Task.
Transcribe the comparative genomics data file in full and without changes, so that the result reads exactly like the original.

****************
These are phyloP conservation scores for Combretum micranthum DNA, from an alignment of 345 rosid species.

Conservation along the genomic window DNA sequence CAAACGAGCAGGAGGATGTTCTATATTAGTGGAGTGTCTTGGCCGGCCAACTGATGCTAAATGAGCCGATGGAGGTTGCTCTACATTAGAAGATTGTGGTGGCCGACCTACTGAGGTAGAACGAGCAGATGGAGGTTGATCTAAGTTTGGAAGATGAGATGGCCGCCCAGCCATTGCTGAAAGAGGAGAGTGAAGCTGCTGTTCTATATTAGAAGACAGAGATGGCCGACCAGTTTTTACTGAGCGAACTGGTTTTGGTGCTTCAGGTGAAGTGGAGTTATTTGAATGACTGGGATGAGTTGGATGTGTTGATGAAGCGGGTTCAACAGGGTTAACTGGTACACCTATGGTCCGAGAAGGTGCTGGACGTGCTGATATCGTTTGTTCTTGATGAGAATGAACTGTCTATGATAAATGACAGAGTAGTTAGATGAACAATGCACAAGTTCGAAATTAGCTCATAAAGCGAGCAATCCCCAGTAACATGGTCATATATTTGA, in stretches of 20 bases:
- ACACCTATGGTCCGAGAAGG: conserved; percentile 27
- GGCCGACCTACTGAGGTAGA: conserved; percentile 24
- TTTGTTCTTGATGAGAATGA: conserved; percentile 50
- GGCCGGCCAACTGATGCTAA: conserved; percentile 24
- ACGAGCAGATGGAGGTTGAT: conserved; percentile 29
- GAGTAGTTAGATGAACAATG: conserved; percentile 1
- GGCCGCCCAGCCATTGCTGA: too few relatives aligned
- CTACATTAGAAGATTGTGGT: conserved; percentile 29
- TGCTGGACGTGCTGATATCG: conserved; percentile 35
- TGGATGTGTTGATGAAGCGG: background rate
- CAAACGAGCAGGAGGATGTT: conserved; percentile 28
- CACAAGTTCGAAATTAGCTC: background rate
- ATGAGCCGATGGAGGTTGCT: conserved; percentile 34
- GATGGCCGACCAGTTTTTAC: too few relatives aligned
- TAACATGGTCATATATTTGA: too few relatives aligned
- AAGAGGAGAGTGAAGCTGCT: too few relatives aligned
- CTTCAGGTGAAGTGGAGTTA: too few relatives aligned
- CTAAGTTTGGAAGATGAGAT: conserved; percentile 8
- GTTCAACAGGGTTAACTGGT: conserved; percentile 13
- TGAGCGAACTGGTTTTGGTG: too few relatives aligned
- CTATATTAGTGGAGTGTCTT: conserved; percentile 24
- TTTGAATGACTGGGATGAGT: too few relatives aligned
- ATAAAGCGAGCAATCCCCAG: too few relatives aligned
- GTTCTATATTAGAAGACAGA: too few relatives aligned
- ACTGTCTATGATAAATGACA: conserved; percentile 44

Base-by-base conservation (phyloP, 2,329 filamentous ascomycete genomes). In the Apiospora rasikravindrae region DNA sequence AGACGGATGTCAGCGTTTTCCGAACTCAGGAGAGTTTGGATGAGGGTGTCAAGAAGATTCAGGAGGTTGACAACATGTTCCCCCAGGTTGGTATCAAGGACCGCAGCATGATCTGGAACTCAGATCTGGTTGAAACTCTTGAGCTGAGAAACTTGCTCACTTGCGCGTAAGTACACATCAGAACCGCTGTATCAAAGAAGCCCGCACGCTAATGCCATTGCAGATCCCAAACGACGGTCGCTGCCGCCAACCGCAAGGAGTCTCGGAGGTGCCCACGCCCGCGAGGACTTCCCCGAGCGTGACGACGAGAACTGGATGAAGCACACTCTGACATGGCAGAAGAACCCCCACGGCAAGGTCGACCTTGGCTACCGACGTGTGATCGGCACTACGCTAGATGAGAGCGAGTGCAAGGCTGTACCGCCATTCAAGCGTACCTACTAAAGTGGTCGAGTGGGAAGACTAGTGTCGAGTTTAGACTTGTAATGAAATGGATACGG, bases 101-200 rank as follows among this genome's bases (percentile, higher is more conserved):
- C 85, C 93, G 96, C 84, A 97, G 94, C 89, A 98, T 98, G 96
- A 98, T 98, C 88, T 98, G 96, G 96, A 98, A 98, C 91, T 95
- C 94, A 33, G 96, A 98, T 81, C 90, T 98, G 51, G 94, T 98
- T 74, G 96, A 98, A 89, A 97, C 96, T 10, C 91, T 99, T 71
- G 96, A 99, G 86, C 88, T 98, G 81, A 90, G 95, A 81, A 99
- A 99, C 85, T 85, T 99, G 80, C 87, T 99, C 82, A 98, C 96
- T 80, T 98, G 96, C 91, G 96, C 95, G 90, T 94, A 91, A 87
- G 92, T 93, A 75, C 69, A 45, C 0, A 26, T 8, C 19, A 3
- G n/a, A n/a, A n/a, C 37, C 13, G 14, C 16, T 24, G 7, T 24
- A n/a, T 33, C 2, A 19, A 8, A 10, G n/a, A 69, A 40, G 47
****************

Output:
These are phyloP conservation scores for Combretum micranthum DNA, from an alignment of 345 rosid species.

Conservation along the genomic window DNA sequence CAAACGAGCAGGAGGATGTTCTATATTAGTGGAGTGTCTTGGCCGGCCAACTGATGCTAAATGAGCCGATGGAGGTTGCTCTACATTAGAAGATTGTGGTGGCCGACCTACTGAGGTAGAACGAGCAGATGGAGGTTGATCTAAGTTTGGAAGATGAGATGGCCGCCCAGCCATTGCTGAAAGAGGAGAGTGAAGCTGCTGTTCTATATTAGAAGACAGAGATGGCCGACCAGTTTTTACTGAGCGAACTGGTTTTGGTGCTTCAGGTGAAGTGGAGTTATTTGAATGACTGGGATGAGTTGGATGTGTTGATGAAGCGGGTTCAACAGGGTTAACTGGTACACCTATGGTCCGAGAAGGTGCTGGACGTGCTGATATCGTTTGTTCTTGATGAGAATGAACTGTCTATGATAAATGACAGAGTAGTTAGATGAACAATGCACAAGTTCGAAATTAGCTCATAAAGCGAGCAATCCCCAGTAACATGGTCATATATTTGA, in stretches of 20 bases:
- ACACCTATGGTCCGAGAAGG: conserved; percentile 27
- GGCCGACCTACTGAGGTAGA: conserved; percentile 24
- TTTGTTCTTGATGAGAATGA: conserved; percentile 50
- GGCCGGCCAACTGATGCTAA: conserved; percentile 24
- ACGAGCAGATGGAGGTTGAT: conserved; percentile 29
- GAGTAGTTAGATGAACAATG: conserved; percentile 1
- GGCCGCCCAGCCATTGCTGA: too few relatives aligned
- CTACATTAGAAGATTGTGGT: conserved; percentile 29
- TGCTGGACGTGCTGATATCG: conserved; percentile 35
- TGGATGTGTTGATGAAGCGG: background rate
- CAAACGAGCAGGAGGATGTT: conserved; percentile 28
- CACAAGTTCGAAATTAGCTC: background rate
- ATGAGCCGATGGAGGTTGCT: conserved; percentile 34
- GATGGCCGACCAGTTTTTAC: too few relatives aligned
- TAACATGGTCATATATTTGA: too few relatives aligned
- AAGAGGAGAGTGAAGCTGCT: too few relatives aligned
- CTTCAGGTGAAGTGGAGTTA: too few relatives aligned
- CTAAGTTTGGAAGATGAGAT: conserved; percentile 8
- GTTCAACAGGGTTAACTGGT: conserved; percentile 13
- TGAGCGAACTGGTTTTGGTG: too few relatives aligned
- CTATATTAGTGGAGTGTCTT: conserved; percentile 24
- TTTGAATGACTGGGATGAGT: too few relatives aligned
- ATAAAGCGAGCAATCCCCAG: too few relatives aligned
- GTTCTATATTAGAAGACAGA: too few relatives aligned
- ACTGTCTATGATAAATGACA: conserved; percentile 44

Base-by-base conservation (phyloP, 2,329 filamentous ascomycete genomes). In the Apiospora rasikravindrae region DNA sequence AGACGGATGTCAGCGTTTTCCGAACTCAGGAGAGTTTGGATGAGGGTGTCAAGAAGATTCAGGAGGTTGACAACATGTTCCCCCAGGTTGGTATCAAGGACCGCAGCATGATCTGGAACTCAGATCTGGTTGAAACTCTTGAGCTGAGAAACTTGCTCACTTGCGCGTAAGTACACATCAGAACCGCTGTATCAAAGAAGCCCGCACGCTAATGCCATTGCAGATCCCAAACGACGGTCGCTGCCGCCAACCGCAAGGAGTCTCGGAGGTGCCCACGCCCGCGAGGACTTCCCCGAGCGTGACGACGAGAACTGGATGAAGCACACTCTGACATGGCAGAAGAACCCCCACGGCAAGGTCGACCTTGGCTACCGACGTGTGATCGGCACTACGCTAGATGAGAGCGAGTGCAAGGCTGTACCGCCATTCAAGCGTACCTACTAAAGTGGTCGAGTGGGAAGACTAGTGTCGAGTTTAGACTTGTAATGAAATGGATACGG, bases 101-200 rank as follows among this genome's bases (percentile, higher is more conserved):
- C 85, C 93, G 96, C 84, A 97, G 94, C 89, A 98, T 98, G 96
- A 98, T 98, C 88, T 98, G 96, G 96, A 98, A 98, C 91, T 95
- C 94, A 33, G 96, A 98, T 81, C 90, T 98, G 51, G 94, T 98
- T 74, G 96, A 98, A 89, A 97, C 96, T 10, C 91, T 99, T 71
- G 96, A 99, G 86, C 88, T 98, G 81, A 90, G 95, A 81, A 99
- A 99, C 85, T 85, T 99, G 80, C 87, T 99, C 82, A 98, C 96
- T 80, T 98, G 96, C 91, G 96, C 95, G 90, T 94, A 91, A 87
- G 92, T 93, A 75, C 69, A 45, C 0, A 26, T 8, C 19, A 3
- G n/a, A n/a, A n/a, C 37, C 13, G 14, C 16, T 24, G 7, T 24
- A n/a, T 33, C 2, A 19, A 8, A 10, G n/a, A 69, A 40, G 47